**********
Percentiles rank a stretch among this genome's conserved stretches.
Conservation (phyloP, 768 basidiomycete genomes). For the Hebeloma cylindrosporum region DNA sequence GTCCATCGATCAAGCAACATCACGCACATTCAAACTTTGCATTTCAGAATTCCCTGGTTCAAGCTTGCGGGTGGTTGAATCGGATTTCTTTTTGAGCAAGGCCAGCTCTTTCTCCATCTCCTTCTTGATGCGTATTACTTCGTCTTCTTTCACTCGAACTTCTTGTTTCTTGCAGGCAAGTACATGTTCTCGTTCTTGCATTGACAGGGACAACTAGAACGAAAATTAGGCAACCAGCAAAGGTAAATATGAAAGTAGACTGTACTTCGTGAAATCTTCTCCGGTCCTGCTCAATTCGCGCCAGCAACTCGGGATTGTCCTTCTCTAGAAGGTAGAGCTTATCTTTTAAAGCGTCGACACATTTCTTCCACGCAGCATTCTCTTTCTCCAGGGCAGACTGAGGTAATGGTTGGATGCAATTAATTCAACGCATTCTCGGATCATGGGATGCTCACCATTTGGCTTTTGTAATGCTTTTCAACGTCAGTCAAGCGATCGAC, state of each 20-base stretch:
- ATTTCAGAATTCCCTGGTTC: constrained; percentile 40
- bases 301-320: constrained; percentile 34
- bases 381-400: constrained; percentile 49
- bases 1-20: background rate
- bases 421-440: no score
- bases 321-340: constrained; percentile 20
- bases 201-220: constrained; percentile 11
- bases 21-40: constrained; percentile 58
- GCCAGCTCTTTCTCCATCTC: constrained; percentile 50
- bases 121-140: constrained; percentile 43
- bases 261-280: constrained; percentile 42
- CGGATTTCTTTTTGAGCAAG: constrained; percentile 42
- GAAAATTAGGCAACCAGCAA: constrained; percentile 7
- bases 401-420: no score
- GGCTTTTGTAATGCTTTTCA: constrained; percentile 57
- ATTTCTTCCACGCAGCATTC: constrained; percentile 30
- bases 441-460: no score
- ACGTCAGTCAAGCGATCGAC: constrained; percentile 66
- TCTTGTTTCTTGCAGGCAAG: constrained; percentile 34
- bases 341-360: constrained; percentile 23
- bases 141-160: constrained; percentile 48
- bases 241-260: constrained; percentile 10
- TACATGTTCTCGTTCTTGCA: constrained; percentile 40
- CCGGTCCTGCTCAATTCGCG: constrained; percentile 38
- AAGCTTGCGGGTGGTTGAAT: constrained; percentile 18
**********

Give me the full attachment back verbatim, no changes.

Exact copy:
Percentiles rank a stretch among this genome's conserved stretches.
Conservation (phyloP, 768 basidiomycete genomes). For the Hebeloma cylindrosporum region DNA sequence GTCCATCGATCAAGCAACATCACGCACATTCAAACTTTGCATTTCAGAATTCCCTGGTTCAAGCTTGCGGGTGGTTGAATCGGATTTCTTTTTGAGCAAGGCCAGCTCTTTCTCCATCTCCTTCTTGATGCGTATTACTTCGTCTTCTTTCACTCGAACTTCTTGTTTCTTGCAGGCAAGTACATGTTCTCGTTCTTGCATTGACAGGGACAACTAGAACGAAAATTAGGCAACCAGCAAAGGTAAATATGAAAGTAGACTGTACTTCGTGAAATCTTCTCCGGTCCTGCTCAATTCGCGCCAGCAACTCGGGATTGTCCTTCTCTAGAAGGTAGAGCTTATCTTTTAAAGCGTCGACACATTTCTTCCACGCAGCATTCTCTTTCTCCAGGGCAGACTGAGGTAATGGTTGGATGCAATTAATTCAACGCATTCTCGGATCATGGGATGCTCACCATTTGGCTTTTGTAATGCTTTTCAACGTCAGTCAAGCGATCGAC, state of each 20-base stretch:
- ATTTCAGAATTCCCTGGTTC: constrained; percentile 40
- bases 301-320: constrained; percentile 34
- bases 381-400: constrained; percentile 49
- bases 1-20: background rate
- bases 421-440: no score
- bases 321-340: constrained; percentile 20
- bases 201-220: constrained; percentile 11
- bases 21-40: constrained; percentile 58
- GCCAGCTCTTTCTCCATCTC: constrained; percentile 50
- bases 121-140: constrained; percentile 43
- bases 261-280: constrained; percentile 42
- CGGATTTCTTTTTGAGCAAG: constrained; percentile 42
- GAAAATTAGGCAACCAGCAA: constrained; percentile 7
- bases 401-420: no score
- GGCTTTTGTAATGCTTTTCA: constrained; percentile 57
- ATTTCTTCCACGCAGCATTC: constrained; percentile 30
- bases 441-460: no score
- ACGTCAGTCAAGCGATCGAC: constrained; percentile 66
- TCTTGTTTCTTGCAGGCAAG: constrained; percentile 34
- bases 341-360: constrained; percentile 23
- bases 141-160: constrained; percentile 48
- bases 241-260: constrained; percentile 10
- TACATGTTCTCGTTCTTGCA: constrained; percentile 40
- CCGGTCCTGCTCAATTCGCG: constrained; percentile 38
- AAGCTTGCGGGTGGTTGAAT: constrained; percentile 18